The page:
On your blog you mention working with students – can you tell us what you are teaching and where you are teaching it? How has the experience been for you, does it interfere at all with your creative process?
I teach 2nd year drawing for illustrators at the School of Visual Arts in New York. It does not interfere with my creative process, in fact I have to admit that, as frustrating as it can sometimes be, it has made me a more critical, thoughtful, and inspired individual. To see people make discoveries about their own process (I try to stress that what one learns in art school is not a technique, but a process) is deeply rewarding. Plus, these are 19 and 20 year old kids… they’re showing you what’s new and cool before it becomes mainstream.
Are there any rituals or habits or processes or other things you go through in order to maintain your inspiration?
I have encountered this question often lately and I’m always a little confounded by it. Most of my creative friends are never at a loss for inspiration…. they are at a loss for time, resources, or struggle with the “business-y” constraints of the job. But if you gifted them a week of free time, they’d be able to fill it easily. It’s like that saying, “Only boring people are bored”.
You say you are grateful your foundational year was spent in a Fine Arts environment, and has shaped the way you think about images, make images, and your understanding of Illustration — how is it you think about images, and illustration?
That’s a really huge question. I will only say that I do believe Illustration can be smart and have content, but Illustration is not Fine Art. They are different worlds, with different histories, communities, objectives, and constraints. The exist in the world for different reasons. I was trained as a commercial artist and I’ve long given up feeling conflicted about that. That’s my philosophy and that of my husband, Sam Weber. But we speak often about how that seems to be changing… the nature of Illustration and its place in society. Not even out of art school 10 years and it seems like our outlook is quite curmudgeonly and dinosaur-like.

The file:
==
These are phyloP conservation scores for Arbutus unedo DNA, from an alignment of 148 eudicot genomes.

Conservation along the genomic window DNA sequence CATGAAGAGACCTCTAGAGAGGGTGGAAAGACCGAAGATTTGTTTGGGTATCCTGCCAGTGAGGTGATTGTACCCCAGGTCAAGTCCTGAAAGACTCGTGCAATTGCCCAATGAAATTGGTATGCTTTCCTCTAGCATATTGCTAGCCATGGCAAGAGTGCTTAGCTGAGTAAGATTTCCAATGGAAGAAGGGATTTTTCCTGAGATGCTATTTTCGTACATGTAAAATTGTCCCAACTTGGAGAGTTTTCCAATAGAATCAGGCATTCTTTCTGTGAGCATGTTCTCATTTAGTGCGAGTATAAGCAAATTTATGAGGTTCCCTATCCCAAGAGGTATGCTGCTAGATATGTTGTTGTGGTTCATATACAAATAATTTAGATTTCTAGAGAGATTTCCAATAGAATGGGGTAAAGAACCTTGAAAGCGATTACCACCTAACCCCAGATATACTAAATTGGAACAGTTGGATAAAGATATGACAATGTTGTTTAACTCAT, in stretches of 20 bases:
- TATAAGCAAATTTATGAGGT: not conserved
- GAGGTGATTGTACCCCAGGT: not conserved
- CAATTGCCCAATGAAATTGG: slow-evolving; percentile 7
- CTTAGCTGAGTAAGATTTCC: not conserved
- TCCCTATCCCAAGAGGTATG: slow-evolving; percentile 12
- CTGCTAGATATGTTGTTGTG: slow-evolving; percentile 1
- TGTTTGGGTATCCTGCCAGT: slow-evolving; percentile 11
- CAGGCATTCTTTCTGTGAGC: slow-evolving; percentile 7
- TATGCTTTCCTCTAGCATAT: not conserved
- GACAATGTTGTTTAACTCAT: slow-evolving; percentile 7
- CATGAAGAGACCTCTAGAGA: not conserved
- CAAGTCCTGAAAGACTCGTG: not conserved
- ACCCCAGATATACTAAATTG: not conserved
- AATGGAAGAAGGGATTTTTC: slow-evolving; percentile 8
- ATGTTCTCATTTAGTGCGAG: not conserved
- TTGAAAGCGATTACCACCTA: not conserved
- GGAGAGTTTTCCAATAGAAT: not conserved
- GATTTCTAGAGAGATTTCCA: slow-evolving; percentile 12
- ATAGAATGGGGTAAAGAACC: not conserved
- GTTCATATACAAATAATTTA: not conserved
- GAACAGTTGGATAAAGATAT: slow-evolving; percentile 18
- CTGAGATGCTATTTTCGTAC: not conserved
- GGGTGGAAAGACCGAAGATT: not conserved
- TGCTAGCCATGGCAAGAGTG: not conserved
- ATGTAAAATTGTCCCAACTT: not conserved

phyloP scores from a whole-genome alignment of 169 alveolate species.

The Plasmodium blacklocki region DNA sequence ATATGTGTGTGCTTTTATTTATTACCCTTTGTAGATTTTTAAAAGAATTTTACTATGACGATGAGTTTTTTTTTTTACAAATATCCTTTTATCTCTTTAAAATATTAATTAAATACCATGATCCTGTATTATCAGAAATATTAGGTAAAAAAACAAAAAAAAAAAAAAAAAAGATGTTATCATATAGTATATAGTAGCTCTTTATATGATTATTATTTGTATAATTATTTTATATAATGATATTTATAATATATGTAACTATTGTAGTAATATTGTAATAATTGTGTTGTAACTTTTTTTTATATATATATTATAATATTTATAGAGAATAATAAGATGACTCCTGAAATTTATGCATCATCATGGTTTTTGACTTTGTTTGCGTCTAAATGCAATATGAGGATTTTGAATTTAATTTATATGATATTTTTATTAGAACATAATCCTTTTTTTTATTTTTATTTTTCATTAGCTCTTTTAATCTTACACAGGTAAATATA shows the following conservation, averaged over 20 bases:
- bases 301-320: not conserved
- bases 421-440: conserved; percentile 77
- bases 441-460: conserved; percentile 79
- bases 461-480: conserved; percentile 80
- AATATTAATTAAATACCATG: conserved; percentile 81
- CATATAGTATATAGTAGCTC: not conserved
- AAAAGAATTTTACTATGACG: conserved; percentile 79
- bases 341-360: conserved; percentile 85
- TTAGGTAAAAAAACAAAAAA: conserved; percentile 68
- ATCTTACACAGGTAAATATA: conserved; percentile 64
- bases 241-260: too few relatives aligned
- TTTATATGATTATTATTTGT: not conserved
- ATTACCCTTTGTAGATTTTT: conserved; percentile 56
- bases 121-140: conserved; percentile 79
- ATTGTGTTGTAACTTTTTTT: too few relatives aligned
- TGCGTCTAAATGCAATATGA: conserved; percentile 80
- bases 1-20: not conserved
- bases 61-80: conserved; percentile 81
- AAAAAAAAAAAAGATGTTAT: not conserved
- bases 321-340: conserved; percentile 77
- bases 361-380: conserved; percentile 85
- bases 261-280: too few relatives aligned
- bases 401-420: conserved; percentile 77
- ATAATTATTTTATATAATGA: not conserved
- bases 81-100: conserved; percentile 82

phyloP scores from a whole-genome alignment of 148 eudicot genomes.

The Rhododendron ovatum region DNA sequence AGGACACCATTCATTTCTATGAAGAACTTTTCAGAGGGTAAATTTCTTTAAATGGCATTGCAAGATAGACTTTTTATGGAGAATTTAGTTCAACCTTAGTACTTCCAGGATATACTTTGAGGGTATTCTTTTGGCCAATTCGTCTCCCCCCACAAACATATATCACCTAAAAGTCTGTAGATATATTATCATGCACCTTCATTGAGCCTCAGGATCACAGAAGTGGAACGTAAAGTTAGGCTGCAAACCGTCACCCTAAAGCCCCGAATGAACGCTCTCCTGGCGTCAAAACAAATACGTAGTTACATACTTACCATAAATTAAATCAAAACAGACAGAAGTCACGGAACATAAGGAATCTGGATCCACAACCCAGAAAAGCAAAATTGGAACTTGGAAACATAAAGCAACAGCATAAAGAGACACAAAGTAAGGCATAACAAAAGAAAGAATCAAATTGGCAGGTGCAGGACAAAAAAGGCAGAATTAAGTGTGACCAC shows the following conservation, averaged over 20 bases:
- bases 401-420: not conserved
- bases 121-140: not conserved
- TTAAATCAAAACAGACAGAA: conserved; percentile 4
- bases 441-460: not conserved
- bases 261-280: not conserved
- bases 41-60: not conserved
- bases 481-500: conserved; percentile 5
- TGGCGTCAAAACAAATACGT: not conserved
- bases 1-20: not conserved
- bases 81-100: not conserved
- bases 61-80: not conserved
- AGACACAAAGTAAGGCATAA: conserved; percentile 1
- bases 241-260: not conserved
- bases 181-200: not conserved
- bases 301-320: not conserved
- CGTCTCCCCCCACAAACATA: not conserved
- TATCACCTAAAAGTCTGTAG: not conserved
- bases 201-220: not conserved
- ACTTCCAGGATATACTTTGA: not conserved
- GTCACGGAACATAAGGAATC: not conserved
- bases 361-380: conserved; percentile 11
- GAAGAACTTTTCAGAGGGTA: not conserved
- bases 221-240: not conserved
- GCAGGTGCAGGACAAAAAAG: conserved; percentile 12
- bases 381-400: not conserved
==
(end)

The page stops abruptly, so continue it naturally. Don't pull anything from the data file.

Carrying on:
Is there any advice you can offer other new cartoonists? Any experience you can share for even newly established cartoonists, maybe around contracts or keeping your vision?
I dunno, just make some comics! Seems like the best time ever to be a comics artist… think of all the ways you can get your work seen. If you want to be a cartoonist and are not making comics, you’re just lazy or crippled by fear. Which are two huge problems. As for established cartoonists, who am I to tell them anything? I’ve only been doing this for 6 years!
Your Penguin Classic embroidered book covers are amazing, can I ask how you came about with the job offer, can I ask where the inspiration came from for the concept?
I did some embroidery, because it was simply something I wanted to try, and put it online. I’d worked with Penguin’s Art Director, Paul Buckley, as an illustrator before, and he happened to see my embroidery just as he was pitching the “Threads” project. So it was fortuitous. The inspiration was simply my love for those books, the freedom assigned by the project and the stitching effects I had been experimenting with in the medium. Again, similar to comics… I’m untrained in that medium, but I think that ignorance has been beneficial, in a weird way. You’re a little more fearless if you don’t know you’re committing cardinal sins.
Do you have any favourite contemporary cartoonists, anyone you’ve read recently who you liked?
I’m drawn to comics for different reasons. Visually, I’m excited by weird comics that look strange and unusual. I like Jungyeon Roh, Sakura Maku, Dash Shaw, Brecht Evens, weird manga and stuff. But as I get older, I become less impressed with drawing and am more deeply moved by more straightforward narratives. To be able to tell a compelling story is so much more difficult than being able to draw badass pictures. So I’m in awe of people like Chester Brown, Lynda Barry, Michel Ragabliati, Seth, Hope Larson, or Tatsumi. I still do love me a fucked up art comic though.
Looking at your wonderful petite livre Indoor Voice, it seems lovely and freeing to sketch unabashedly – do you keep a sketchbook with you at all times? Do you sketch often? How vital is it to you?
I don’t sketch every day. But there’s rarely a day where I don’t make something. Right now I’m trying to teach myself how to quilt. But yes, the sketchbook is completely essential. As I tell my students, you rarely will make breakthroughs –lateral steps– on projects.
You have a new project with Mariko Tamaki coming up, is there anything you can tell us about it?
Mariko and I are working on a new graphic novel, Awago Beach Babies. It is no way related to SKIM– sequel, prequel, or otherwise. Mariko is in the writing phase right now and I’m just patiently waiting.